The Federal Deposit Insurance Corporation (FDIC) preserves and promotes public confidence in the U.S. financial system by insuring deposits in banks and thrift institutions for at least $250,000; by identifying, monitoring and addressing risks to the deposit insurance funds; and by limiting the effect on the economy and the financial system when a bank or thrift institution fails.

An independent agency of the federal government, the FDIC was created in 1933 in response to the thousands of bank failures that occurred in the 1920s and early 1930s. Since the start of FDIC insurance on January 1, 1934, no depositor has lost a single cent of insured funds as a result of a failure.

The FDIC receives no Congressional appropriations – it is funded by premiums that banks and thrift institutions pay for deposit insurance coverage and from earnings on investments in U.S. Treasury securities. The FDIC insures trillions of dollars of deposits in U.S. banks and thrifts – deposits in virtually every bank and thrift in the country.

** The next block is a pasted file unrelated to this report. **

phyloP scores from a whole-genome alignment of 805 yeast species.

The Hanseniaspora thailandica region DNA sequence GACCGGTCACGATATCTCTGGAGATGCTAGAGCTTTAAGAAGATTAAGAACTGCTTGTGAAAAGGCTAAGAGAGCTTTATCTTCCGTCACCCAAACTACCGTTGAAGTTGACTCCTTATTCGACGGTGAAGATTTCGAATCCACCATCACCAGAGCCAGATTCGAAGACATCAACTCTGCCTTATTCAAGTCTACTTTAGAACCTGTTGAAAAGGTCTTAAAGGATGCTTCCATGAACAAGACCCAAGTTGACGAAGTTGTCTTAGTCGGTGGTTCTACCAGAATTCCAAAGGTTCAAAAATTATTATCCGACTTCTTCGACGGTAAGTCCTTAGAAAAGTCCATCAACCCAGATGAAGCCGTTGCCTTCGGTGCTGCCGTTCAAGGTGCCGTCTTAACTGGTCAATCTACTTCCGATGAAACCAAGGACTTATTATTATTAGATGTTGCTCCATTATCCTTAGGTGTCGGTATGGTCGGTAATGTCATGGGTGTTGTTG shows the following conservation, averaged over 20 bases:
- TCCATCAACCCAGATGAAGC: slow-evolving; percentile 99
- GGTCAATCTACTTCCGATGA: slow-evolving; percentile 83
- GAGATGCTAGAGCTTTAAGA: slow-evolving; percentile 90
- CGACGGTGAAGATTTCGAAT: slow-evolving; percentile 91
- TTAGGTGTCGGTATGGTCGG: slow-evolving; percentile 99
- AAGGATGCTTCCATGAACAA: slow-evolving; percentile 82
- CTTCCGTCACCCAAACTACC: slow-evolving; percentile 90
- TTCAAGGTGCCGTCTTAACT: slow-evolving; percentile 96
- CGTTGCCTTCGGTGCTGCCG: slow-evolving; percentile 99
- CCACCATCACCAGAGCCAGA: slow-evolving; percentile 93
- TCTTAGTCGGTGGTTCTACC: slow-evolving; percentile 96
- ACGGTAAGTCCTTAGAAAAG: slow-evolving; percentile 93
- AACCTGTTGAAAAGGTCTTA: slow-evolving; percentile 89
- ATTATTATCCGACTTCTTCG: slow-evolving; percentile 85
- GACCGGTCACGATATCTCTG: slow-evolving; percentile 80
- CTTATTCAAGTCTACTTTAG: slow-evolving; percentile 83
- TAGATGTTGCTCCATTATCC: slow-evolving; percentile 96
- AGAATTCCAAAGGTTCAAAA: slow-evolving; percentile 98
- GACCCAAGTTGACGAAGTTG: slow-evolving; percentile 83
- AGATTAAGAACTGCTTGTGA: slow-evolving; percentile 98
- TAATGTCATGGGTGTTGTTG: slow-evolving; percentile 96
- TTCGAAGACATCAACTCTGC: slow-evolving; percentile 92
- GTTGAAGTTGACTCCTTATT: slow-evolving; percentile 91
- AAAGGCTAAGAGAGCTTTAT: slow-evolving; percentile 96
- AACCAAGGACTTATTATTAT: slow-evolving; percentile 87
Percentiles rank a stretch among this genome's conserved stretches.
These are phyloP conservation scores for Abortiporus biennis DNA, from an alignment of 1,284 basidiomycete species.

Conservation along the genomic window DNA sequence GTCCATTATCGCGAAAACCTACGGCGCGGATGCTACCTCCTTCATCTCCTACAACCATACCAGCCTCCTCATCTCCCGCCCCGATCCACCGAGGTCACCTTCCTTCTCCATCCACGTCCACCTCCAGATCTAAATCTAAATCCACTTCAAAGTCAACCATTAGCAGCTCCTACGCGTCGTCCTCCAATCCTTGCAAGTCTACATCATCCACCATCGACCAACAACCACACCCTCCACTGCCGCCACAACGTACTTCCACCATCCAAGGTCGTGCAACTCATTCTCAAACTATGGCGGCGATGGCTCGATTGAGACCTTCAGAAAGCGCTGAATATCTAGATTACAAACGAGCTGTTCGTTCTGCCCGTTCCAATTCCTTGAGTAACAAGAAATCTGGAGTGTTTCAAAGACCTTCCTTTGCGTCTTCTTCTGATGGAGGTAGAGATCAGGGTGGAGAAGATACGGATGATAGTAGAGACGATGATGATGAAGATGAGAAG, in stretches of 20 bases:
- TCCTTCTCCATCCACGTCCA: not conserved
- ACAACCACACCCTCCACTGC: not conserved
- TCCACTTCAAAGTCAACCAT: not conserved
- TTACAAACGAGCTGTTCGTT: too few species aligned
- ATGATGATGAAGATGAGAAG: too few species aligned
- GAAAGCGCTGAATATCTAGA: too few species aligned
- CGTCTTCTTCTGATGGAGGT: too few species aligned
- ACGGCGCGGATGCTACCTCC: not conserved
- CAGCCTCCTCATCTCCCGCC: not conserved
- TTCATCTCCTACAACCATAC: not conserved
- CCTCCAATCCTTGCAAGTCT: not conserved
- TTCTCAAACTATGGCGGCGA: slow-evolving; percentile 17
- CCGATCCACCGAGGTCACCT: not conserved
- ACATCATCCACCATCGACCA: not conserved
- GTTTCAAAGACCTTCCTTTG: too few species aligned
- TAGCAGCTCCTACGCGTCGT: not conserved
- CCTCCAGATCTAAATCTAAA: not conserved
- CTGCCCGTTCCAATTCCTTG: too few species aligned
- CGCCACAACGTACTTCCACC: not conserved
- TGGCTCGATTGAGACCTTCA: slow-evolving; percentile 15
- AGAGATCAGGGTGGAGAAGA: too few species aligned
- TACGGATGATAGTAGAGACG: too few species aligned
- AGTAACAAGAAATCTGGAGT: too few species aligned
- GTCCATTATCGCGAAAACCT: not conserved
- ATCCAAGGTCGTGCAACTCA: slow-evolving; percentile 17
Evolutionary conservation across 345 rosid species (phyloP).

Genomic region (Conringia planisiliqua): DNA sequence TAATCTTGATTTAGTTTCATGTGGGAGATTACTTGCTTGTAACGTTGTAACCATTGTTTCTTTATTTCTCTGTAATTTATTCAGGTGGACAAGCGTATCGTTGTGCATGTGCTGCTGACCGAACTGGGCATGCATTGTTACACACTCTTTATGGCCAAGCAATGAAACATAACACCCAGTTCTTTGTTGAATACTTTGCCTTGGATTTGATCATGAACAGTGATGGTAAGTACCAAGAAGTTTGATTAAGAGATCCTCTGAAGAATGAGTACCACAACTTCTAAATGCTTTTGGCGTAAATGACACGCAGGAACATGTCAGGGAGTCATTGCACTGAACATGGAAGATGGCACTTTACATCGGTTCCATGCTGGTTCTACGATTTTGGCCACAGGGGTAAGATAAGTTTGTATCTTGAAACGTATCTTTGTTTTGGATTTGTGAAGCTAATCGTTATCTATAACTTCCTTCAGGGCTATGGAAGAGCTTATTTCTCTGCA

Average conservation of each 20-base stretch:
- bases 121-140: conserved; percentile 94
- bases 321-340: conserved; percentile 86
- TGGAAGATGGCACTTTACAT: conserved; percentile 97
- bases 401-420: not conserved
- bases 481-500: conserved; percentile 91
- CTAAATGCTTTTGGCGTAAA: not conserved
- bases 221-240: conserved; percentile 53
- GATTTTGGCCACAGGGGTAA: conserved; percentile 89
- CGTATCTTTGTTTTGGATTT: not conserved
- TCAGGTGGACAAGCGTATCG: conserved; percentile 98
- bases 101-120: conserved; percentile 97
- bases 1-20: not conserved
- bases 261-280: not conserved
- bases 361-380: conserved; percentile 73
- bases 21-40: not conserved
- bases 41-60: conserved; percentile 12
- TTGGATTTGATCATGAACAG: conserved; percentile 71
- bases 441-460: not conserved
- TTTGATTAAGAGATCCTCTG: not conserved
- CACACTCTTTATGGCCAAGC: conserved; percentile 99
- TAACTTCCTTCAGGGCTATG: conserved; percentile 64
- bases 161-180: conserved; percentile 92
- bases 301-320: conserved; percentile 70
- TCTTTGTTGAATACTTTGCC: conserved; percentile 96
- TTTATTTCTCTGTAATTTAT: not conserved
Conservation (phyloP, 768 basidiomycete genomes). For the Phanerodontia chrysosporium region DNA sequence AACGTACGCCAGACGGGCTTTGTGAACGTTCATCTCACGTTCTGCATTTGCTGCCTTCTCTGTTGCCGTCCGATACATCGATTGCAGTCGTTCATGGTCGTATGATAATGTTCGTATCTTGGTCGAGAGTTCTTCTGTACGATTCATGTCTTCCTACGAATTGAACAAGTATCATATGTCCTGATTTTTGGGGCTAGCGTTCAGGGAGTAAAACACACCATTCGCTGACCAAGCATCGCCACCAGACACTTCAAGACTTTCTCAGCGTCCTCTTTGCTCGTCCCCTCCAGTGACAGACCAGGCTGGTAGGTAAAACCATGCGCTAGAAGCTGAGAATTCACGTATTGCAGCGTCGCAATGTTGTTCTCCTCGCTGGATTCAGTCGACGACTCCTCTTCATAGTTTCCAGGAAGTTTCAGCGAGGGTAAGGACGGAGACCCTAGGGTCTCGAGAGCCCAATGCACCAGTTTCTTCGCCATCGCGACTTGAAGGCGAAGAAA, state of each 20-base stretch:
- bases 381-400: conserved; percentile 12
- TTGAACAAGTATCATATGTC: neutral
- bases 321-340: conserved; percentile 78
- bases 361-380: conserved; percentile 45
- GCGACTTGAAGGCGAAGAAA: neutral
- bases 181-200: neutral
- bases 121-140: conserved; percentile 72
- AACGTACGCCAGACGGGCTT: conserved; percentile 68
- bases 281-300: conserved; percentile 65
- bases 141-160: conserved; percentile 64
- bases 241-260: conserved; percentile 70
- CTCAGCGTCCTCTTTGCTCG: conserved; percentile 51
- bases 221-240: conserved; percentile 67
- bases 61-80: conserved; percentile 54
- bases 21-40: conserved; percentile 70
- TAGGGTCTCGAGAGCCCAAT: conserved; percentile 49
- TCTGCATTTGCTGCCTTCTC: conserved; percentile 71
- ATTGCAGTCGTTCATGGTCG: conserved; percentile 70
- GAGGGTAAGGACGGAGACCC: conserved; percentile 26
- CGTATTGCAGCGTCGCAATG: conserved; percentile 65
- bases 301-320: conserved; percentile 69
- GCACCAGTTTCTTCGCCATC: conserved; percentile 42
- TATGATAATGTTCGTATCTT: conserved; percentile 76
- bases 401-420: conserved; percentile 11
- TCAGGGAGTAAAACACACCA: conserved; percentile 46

The standard insurance amount is $250,000 per depositor, per insured bank, for each account ownership category. The FDIC’s Electronic Deposit Insurance Estimatorcan help you determine if you have adequate deposit insurance for your accounts.

The FDIC insures deposits only. It does not insure securities, mutual funds or similar types of investments that banks and thrift institutions may offer. (Deposit Insurance: What’s Covered distinguishes between what is and is not protected by FDIC insurance.)

The FDIC directly examines and supervises about 4,000 banks and savings banks for operational safety and soundness, more than half of the institutions in the banking system. Banks can be chartered by the states or by the federal government. Banks chartered by states also have the choice of whether to join the Federal Reserve System. The FDIC is the primary federal regulator of banks that are chartered by the states that do not join the Federal Reserve System. In addition, the FDIC is the back-up supervisor for the remaining insured banks and thrift institutions.

The FDIC also examines banks for compliance with consumer protection laws, including the Fair Credit Billing Act, the Fair Credit Reporting Act, the Truth-In-Lending Act, and the Fair Debt Collection Practices Act, to name a few. Finally, the FDIC examines banks for compliance with the Community Reinvestment Act (CRA) which requires banks to help meet the credit needs of the communities they were chartered to serve.